Wednesday, March 14, 2012

33 Revolutions Per Minute

Dorian Lynskey, 33 Revolutions per Minute: A history of protest songs from Billie Holiday to Green Day (2011)

I have just finished reading this book – well I read all but two chapters – there are 33 chapters in total that explore the history of protest music with a focus on the United States and England but also with chapters on each of Chile, Nigeria and Jamaica. What a fantastic read – get it and take a look at it if you can.

The book focuses on the social context and political events of each era with each chapter focusing on a specific song and then discussing other silimar songs and artists of that time:

Part 1

Chapter 1: Billie Holiday, “Strange Fruit”

Chapter 2: Woody Guthrie, “This Land is Your Land”

Chapter 3: Zilphia Horton, Frank Hamilton, Guy Carawan, and Pete Seeger, “We Shall Overcome”

Chapter 4: Bob Dylan, “Masters of War”

Chapter 5: Nina Simone, “Mississippi Goddam”

Part 2

Chapter 6: Country Joe and the Fish, “I-Feel-Like-I’m-Fixin’-to-Die Rag”

Chapter 7: James Brown, “Say It Loud – I’m Black and I’m Proud”

Chapter 8: Plastic Ono Band, “Give Peace a Chance”

Chapter 9: Edwin Starr, “War”

Chapter 10: Crosby, Stills, Nash, and Young, “Ohio”

Chapter 11: Gil Scott Heron, “The Revolution Will Not Be Televised”

Chapter 12: Stevie Wonder, “Living for the City”

Part 3

Chapter 13: Victor Jara, “Manifesto”

Chapter 14: Fela Kuti and Afrika 70, “Zombie”

Chapter 15: Max Romeo and the Upsetters, “War Ina Babylon”

Part 4

Chapter 16: The Clash, “White Riot”

Chapter 17: Carl Bean, “I Was Born This Way”

Chapter 18: Linton Kwesi Johnson, “Sonny’s Letah (Anti-Sus Poem)

Chapter 19: The Dead Kennedy’s, “Holiday in Cambodia”

Chapter 20: Grandmaster Flash and the Furious Five feat. Melle Mel and Duke Bootee, “The Message”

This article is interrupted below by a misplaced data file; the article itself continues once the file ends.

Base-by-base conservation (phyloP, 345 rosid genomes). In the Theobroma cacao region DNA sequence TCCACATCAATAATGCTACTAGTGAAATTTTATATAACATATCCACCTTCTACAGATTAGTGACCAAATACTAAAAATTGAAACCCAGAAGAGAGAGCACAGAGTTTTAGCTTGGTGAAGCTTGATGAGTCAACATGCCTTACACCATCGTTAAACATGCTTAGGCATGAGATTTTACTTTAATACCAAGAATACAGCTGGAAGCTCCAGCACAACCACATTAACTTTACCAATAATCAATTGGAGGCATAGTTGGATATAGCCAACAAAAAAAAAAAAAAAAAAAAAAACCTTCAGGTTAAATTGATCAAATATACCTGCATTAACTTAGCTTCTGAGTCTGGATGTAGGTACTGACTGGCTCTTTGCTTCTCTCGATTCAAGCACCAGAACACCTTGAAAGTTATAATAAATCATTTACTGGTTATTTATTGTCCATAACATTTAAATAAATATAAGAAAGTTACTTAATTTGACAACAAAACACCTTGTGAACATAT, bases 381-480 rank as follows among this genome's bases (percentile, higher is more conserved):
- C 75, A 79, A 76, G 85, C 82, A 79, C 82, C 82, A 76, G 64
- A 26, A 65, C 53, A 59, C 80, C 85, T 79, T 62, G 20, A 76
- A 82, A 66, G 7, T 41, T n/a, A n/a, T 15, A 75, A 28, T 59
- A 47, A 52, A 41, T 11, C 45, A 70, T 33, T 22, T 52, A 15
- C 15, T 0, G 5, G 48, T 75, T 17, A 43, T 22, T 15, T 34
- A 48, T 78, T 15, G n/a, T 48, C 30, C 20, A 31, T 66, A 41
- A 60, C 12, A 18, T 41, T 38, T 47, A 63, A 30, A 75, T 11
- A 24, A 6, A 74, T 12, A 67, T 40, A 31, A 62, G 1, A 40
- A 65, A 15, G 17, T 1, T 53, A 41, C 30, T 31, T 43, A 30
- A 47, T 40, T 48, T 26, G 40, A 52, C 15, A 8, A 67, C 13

Chapter 21: Crass, “How Does it Feel”

Chapter 22: Frankie Goes to Hollywood, “Two Tribes”

Chapter 23: U2, “Pride (In the Name of Love)”

Chapter 24: The Special AKA, “Nelson Mandela”

Chapter 25: Billy Bragg, “Between the Wars”

Chapter 26: R.E.M., “Exhuming McCarthy”

Part 5

Chapter 27: Public Enemy, “Fight the Power”

Chapter 28: Huggy Bear, “Her Jazz”

Chapter 29: The Prodigy feat. Pop Will Eat Itself, “Their Law”

Chapter 30: Manic Street Preachers, “Of Walking Abortion”

Chapter 31: Rage Against the Machine, “Sleep Now in the Fire”

Chapter 32: Steve Earle, “John Walker’s Blues”

Chapter 33: Green Day, “American Idiot”

While this book cant be said to cover the field with respect to the history of political music, it does a damn fine job of it. It is almost like reading history through the eyes of the music of the time. Major themes and events include:

· Civil Rights Movement

· Industrial Relations

· Vietnam War

· Jamaican Independence and Politics

· Apartheid

· Homosexuality

· Irish Politics

· Environmental Issues

· Feminism (Riot Girrl)

· Thatcher, Regan and Bush

The book is well researched and well written and absolutely worth reading. There is also a list in the Appendices of 100 recommended protest songs in addition to those discussed in each chapter. The book discusses the history of each artist, other artists of each era and comments on the changing prevalence of protest music over time with a particular view that protest music has died in modern times. Genres of music are considered – from folk music, rock, punk disco, hip-hop to techno, and the level of engagement of artists in each genre with protest songs and political issues is considered in detail. This is fantastic book, I highly recommend it!

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